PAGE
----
'Vikings' Cast, Creator Reflect on Successful First Season
Michael Hirst and the stars of History's hit drama appeared at a Q&A at the Academy of Television Arts & Sciences on Friday.
Vikings may not be known for their humility, but that’s the exact what many of the cast of History’s breakout hit displayed when they took the stage for a panel in Los Angeles Friday night.
“It’s extremely humbling,” Vikings creator Michael Hirst said of the success his show has had in its first season.
The TV series about Norse hero Ragnar Lodbrok was History’s first serialized drama, and it paid off for the cable network in a big way. It premiered in March to 6.2 million viewers, helping propel History to No. 1 in the show's 10 p.m. Sunday slot. The show averaged 4.3 million total viewers over the nine weeks it was on the air.
Hirst was joined onstage by castmembers Travis Fimmel, Clive Standen, Katheryn Winnick, Gustaf Skarsgard, George Blagden and Jessalyn Gilsig for the event at the Academy of Television Arts & Sciences’ Leonard H. Goldenson Theatre on Friday night.
Hirst, whose previous work includes Showtime’s The Tudors, spoke to the crowd about making the first season of the show, which started off with difficulty casting the leads of Ragnar and his shieldmaiden wife, Lagertha.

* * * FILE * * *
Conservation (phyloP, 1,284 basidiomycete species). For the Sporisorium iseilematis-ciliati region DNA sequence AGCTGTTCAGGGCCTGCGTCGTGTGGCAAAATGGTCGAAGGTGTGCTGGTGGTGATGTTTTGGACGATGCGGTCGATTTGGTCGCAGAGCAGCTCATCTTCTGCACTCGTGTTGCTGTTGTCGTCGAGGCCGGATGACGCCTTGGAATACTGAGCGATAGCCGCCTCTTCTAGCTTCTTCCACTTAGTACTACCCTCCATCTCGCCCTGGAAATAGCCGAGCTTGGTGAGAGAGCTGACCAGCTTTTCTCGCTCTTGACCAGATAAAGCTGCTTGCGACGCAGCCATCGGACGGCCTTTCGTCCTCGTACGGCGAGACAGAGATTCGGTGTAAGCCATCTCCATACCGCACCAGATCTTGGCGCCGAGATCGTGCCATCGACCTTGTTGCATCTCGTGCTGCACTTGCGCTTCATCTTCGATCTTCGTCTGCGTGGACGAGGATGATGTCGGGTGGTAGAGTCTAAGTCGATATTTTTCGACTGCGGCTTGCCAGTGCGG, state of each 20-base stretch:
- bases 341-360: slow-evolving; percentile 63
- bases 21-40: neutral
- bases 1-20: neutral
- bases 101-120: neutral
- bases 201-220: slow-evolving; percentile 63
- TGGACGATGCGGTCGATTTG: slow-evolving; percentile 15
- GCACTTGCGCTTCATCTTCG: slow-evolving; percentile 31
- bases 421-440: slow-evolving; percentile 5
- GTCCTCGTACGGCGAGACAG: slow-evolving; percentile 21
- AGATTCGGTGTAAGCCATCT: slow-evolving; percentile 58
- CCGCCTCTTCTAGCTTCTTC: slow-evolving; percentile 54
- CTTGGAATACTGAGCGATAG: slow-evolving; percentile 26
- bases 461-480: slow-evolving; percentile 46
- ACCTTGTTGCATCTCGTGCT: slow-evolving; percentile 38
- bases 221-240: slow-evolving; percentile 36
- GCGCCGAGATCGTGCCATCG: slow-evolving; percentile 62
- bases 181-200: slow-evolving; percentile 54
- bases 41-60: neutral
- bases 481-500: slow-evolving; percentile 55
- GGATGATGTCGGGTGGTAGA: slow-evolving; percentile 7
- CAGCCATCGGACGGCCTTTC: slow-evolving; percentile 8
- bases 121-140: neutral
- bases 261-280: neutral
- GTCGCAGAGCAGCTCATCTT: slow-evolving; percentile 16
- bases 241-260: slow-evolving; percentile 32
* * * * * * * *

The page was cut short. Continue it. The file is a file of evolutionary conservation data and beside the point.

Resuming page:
He said he was offered a lot of “pretty faces,” but that wasn't enough for these roles of physically strong characters who weren't afraid to run into battle, or race off on a horse.
“Most of these guys couldn’t lift an axe,” he said of the applicants, getting a laugh from the crowd.
Eventually, he found Fimmel, an Australian actor who had grown up on a farm, to play the role of Ragnar, and Winnick, who is a third-degree blackbelt, for Lagertha.
Hirst was challenged with making a people who approved of fighting, pillaging and human sacrifice seem likable to the audience. He revealed that he was allowed great freedom and trusted by History to take Vikings, which has already been picked up for a 10-episode second season, in the direction he wanted.
“A lot of TV shows, like films, are destroyed by executives,” he said.
Hirst told the crowd that he’s had an interest in Vikings culture since he was a young boy and his father bought him a figurine of a Viking. But he feels that he waited until just the right time to bring his story to television.
“This is the time of television,” he said, adding that many film actors and directors have been moving over to TV. “This is a renaissance.”